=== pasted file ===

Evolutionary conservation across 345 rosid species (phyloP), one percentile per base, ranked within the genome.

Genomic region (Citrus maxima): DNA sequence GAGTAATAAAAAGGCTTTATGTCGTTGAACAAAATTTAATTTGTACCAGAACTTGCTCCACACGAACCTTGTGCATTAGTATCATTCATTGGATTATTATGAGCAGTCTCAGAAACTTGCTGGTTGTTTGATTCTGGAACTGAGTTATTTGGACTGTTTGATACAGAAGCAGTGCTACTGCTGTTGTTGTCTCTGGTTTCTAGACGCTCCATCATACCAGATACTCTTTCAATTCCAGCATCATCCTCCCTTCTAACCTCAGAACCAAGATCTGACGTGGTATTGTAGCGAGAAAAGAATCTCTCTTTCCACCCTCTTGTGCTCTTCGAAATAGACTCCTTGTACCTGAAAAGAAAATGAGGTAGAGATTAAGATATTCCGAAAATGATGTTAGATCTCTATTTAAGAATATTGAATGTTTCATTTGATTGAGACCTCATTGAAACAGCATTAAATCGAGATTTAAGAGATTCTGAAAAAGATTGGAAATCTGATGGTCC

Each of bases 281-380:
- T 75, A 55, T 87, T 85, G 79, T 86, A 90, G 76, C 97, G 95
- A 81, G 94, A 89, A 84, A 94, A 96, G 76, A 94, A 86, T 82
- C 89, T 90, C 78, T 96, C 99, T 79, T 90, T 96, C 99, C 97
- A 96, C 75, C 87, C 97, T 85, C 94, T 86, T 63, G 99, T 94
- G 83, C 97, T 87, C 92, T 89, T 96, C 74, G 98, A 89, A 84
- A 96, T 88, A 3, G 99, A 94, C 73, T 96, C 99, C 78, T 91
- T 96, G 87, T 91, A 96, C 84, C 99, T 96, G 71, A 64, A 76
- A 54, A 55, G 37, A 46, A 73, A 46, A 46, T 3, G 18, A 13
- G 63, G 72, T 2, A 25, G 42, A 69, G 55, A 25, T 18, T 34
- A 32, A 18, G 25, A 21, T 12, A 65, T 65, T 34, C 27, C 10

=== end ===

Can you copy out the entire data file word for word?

Evolutionary conservation across 345 rosid species (phyloP), one percentile per base, ranked within the genome.

Genomic region (Citrus maxima): DNA sequence GAGTAATAAAAAGGCTTTATGTCGTTGAACAAAATTTAATTTGTACCAGAACTTGCTCCACACGAACCTTGTGCATTAGTATCATTCATTGGATTATTATGAGCAGTCTCAGAAACTTGCTGGTTGTTTGATTCTGGAACTGAGTTATTTGGACTGTTTGATACAGAAGCAGTGCTACTGCTGTTGTTGTCTCTGGTTTCTAGACGCTCCATCATACCAGATACTCTTTCAATTCCAGCATCATCCTCCCTTCTAACCTCAGAACCAAGATCTGACGTGGTATTGTAGCGAGAAAAGAATCTCTCTTTCCACCCTCTTGTGCTCTTCGAAATAGACTCCTTGTACCTGAAAAGAAAATGAGGTAGAGATTAAGATATTCCGAAAATGATGTTAGATCTCTATTTAAGAATATTGAATGTTTCATTTGATTGAGACCTCATTGAAACAGCATTAAATCGAGATTTAAGAGATTCTGAAAAAGATTGGAAATCTGATGGTCC

Each of bases 281-380:
- T 75, A 55, T 87, T 85, G 79, T 86, A 90, G 76, C 97, G 95
- A 81, G 94, A 89, A 84, A 94, A 96, G 76, A 94, A 86, T 82
- C 89, T 90, C 78, T 96, C 99, T 79, T 90, T 96, C 99, C 97
- A 96, C 75, C 87, C 97, T 85, C 94, T 86, T 63, G 99, T 94
- G 83, C 97, T 87, C 92, T 89, T 96, C 74, G 98, A 89, A 84
- A 96, T 88, A 3, G 99, A 94, C 73, T 96, C 99, C 78, T 91
- T 96, G 87, T 91, A 96, C 84, C 99, T 96, G 71, A 64, A 76
- A 54, A 55, G 37, A 46, A 73, A 46, A 46, T 3, G 18, A 13
- G 63, G 72, T 2, A 25, G 42, A 69, G 55, A 25, T 18, T 34
- A 32, A 18, G 25, A 21, T 12, A 65, T 65, T 34, C 27, C 10